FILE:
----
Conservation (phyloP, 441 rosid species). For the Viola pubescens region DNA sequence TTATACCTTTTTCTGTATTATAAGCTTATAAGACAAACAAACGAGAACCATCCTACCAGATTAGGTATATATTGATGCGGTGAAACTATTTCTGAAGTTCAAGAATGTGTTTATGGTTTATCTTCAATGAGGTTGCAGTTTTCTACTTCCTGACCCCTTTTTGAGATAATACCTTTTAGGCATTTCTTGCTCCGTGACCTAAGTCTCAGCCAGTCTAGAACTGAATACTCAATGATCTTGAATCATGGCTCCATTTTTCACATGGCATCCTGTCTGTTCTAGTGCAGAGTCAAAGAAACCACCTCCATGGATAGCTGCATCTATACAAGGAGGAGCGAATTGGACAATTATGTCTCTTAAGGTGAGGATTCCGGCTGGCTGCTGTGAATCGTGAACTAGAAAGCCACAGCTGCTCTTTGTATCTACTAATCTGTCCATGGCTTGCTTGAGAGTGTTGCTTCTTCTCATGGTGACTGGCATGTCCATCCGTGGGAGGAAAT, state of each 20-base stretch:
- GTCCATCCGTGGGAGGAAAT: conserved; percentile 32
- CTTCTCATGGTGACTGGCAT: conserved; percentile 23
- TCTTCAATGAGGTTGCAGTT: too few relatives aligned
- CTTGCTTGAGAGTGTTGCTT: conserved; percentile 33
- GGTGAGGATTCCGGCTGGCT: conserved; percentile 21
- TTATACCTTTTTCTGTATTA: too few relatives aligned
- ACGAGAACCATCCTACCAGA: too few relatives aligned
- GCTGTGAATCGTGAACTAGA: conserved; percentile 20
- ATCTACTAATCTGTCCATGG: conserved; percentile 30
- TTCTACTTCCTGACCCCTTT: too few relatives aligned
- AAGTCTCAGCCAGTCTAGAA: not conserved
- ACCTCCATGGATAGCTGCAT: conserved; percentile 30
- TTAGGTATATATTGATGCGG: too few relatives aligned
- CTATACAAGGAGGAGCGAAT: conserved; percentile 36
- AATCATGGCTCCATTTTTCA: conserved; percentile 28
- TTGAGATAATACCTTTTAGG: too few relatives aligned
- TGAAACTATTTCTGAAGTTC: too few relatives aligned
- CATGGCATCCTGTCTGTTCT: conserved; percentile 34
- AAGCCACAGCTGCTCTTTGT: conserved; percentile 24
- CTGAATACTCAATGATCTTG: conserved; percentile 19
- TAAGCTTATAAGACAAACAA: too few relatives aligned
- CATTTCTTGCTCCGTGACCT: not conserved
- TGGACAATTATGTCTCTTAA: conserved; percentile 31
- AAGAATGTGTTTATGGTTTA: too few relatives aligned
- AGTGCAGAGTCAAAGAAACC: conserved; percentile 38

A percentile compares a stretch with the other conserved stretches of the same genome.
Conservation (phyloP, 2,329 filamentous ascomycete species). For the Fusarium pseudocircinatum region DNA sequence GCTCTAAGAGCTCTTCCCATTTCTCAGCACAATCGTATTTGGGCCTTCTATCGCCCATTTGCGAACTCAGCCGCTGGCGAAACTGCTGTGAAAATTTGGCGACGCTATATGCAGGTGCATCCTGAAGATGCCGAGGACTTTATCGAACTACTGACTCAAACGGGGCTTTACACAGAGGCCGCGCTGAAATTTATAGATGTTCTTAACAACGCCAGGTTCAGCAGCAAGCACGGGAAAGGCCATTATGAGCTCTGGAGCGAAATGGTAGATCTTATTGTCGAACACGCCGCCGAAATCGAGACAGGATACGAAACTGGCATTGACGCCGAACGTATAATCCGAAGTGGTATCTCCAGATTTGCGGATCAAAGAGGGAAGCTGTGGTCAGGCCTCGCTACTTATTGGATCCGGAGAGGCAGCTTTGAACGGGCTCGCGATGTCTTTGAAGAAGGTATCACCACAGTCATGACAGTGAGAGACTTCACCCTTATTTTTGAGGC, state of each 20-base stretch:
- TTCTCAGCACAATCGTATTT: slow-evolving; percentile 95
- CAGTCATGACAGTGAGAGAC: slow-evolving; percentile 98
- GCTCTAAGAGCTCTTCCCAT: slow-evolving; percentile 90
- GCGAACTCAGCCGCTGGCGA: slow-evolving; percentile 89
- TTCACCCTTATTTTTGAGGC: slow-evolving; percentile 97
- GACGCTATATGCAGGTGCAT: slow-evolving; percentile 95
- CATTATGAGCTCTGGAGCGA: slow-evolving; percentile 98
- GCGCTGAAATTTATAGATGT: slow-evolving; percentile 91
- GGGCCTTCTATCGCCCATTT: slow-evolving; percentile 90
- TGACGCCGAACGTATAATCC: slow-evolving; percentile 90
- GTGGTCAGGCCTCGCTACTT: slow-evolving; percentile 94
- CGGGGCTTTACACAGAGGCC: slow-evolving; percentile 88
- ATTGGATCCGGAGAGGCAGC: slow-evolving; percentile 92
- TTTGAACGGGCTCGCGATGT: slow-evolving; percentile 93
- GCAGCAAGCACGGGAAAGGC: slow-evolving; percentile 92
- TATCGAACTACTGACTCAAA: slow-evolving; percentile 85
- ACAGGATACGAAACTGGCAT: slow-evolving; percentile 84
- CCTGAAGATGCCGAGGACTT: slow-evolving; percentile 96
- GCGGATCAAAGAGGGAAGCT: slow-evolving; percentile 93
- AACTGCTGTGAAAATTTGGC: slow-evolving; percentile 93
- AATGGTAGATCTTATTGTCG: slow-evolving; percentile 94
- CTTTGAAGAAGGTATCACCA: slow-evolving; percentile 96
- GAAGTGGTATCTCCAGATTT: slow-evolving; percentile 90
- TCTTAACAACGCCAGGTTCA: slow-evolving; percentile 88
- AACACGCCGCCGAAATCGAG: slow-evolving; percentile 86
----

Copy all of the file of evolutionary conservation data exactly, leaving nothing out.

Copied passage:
Conservation (phyloP, 441 rosid species). For the Viola pubescens region DNA sequence TTATACCTTTTTCTGTATTATAAGCTTATAAGACAAACAAACGAGAACCATCCTACCAGATTAGGTATATATTGATGCGGTGAAACTATTTCTGAAGTTCAAGAATGTGTTTATGGTTTATCTTCAATGAGGTTGCAGTTTTCTACTTCCTGACCCCTTTTTGAGATAATACCTTTTAGGCATTTCTTGCTCCGTGACCTAAGTCTCAGCCAGTCTAGAACTGAATACTCAATGATCTTGAATCATGGCTCCATTTTTCACATGGCATCCTGTCTGTTCTAGTGCAGAGTCAAAGAAACCACCTCCATGGATAGCTGCATCTATACAAGGAGGAGCGAATTGGACAATTATGTCTCTTAAGGTGAGGATTCCGGCTGGCTGCTGTGAATCGTGAACTAGAAAGCCACAGCTGCTCTTTGTATCTACTAATCTGTCCATGGCTTGCTTGAGAGTGTTGCTTCTTCTCATGGTGACTGGCATGTCCATCCGTGGGAGGAAAT, state of each 20-base stretch:
- GTCCATCCGTGGGAGGAAAT: conserved; percentile 32
- CTTCTCATGGTGACTGGCAT: conserved; percentile 23
- TCTTCAATGAGGTTGCAGTT: too few relatives aligned
- CTTGCTTGAGAGTGTTGCTT: conserved; percentile 33
- GGTGAGGATTCCGGCTGGCT: conserved; percentile 21
- TTATACCTTTTTCTGTATTA: too few relatives aligned
- ACGAGAACCATCCTACCAGA: too few relatives aligned
- GCTGTGAATCGTGAACTAGA: conserved; percentile 20
- ATCTACTAATCTGTCCATGG: conserved; percentile 30
- TTCTACTTCCTGACCCCTTT: too few relatives aligned
- AAGTCTCAGCCAGTCTAGAA: not conserved
- ACCTCCATGGATAGCTGCAT: conserved; percentile 30
- TTAGGTATATATTGATGCGG: too few relatives aligned
- CTATACAAGGAGGAGCGAAT: conserved; percentile 36
- AATCATGGCTCCATTTTTCA: conserved; percentile 28
- TTGAGATAATACCTTTTAGG: too few relatives aligned
- TGAAACTATTTCTGAAGTTC: too few relatives aligned
- CATGGCATCCTGTCTGTTCT: conserved; percentile 34
- AAGCCACAGCTGCTCTTTGT: conserved; percentile 24
- CTGAATACTCAATGATCTTG: conserved; percentile 19
- TAAGCTTATAAGACAAACAA: too few relatives aligned
- CATTTCTTGCTCCGTGACCT: not conserved
- TGGACAATTATGTCTCTTAA: conserved; percentile 31
- AAGAATGTGTTTATGGTTTA: too few relatives aligned
- AGTGCAGAGTCAAAGAAACC: conserved; percentile 38

A percentile compares a stretch with the other conserved stretches of the same genome.
Conservation (phyloP, 2,329 filamentous ascomycete species). For the Fusarium pseudocircinatum region DNA sequence GCTCTAAGAGCTCTTCCCATTTCTCAGCACAATCGTATTTGGGCCTTCTATCGCCCATTTGCGAACTCAGCCGCTGGCGAAACTGCTGTGAAAATTTGGCGACGCTATATGCAGGTGCATCCTGAAGATGCCGAGGACTTTATCGAACTACTGACTCAAACGGGGCTTTACACAGAGGCCGCGCTGAAATTTATAGATGTTCTTAACAACGCCAGGTTCAGCAGCAAGCACGGGAAAGGCCATTATGAGCTCTGGAGCGAAATGGTAGATCTTATTGTCGAACACGCCGCCGAAATCGAGACAGGATACGAAACTGGCATTGACGCCGAACGTATAATCCGAAGTGGTATCTCCAGATTTGCGGATCAAAGAGGGAAGCTGTGGTCAGGCCTCGCTACTTATTGGATCCGGAGAGGCAGCTTTGAACGGGCTCGCGATGTCTTTGAAGAAGGTATCACCACAGTCATGACAGTGAGAGACTTCACCCTTATTTTTGAGGC, state of each 20-base stretch:
- TTCTCAGCACAATCGTATTT: slow-evolving; percentile 95
- CAGTCATGACAGTGAGAGAC: slow-evolving; percentile 98
- GCTCTAAGAGCTCTTCCCAT: slow-evolving; percentile 90
- GCGAACTCAGCCGCTGGCGA: slow-evolving; percentile 89
- TTCACCCTTATTTTTGAGGC: slow-evolving; percentile 97
- GACGCTATATGCAGGTGCAT: slow-evolving; percentile 95
- CATTATGAGCTCTGGAGCGA: slow-evolving; percentile 98
- GCGCTGAAATTTATAGATGT: slow-evolving; percentile 91
- GGGCCTTCTATCGCCCATTT: slow-evolving; percentile 90
- TGACGCCGAACGTATAATCC: slow-evolving; percentile 90
- GTGGTCAGGCCTCGCTACTT: slow-evolving; percentile 94
- CGGGGCTTTACACAGAGGCC: slow-evolving; percentile 88
- ATTGGATCCGGAGAGGCAGC: slow-evolving; percentile 92
- TTTGAACGGGCTCGCGATGT: slow-evolving; percentile 93
- GCAGCAAGCACGGGAAAGGC: slow-evolving; percentile 92
- TATCGAACTACTGACTCAAA: slow-evolving; percentile 85
- ACAGGATACGAAACTGGCAT: slow-evolving; percentile 84
- CCTGAAGATGCCGAGGACTT: slow-evolving; percentile 96
- GCGGATCAAAGAGGGAAGCT: slow-evolving; percentile 93
- AACTGCTGTGAAAATTTGGC: slow-evolving; percentile 93
- AATGGTAGATCTTATTGTCG: slow-evolving; percentile 94
- CTTTGAAGAAGGTATCACCA: slow-evolving; percentile 96
- GAAGTGGTATCTCCAGATTT: slow-evolving; percentile 90
- TCTTAACAACGCCAGGTTCA: slow-evolving; percentile 88
- AACACGCCGCCGAAATCGAG: slow-evolving; percentile 86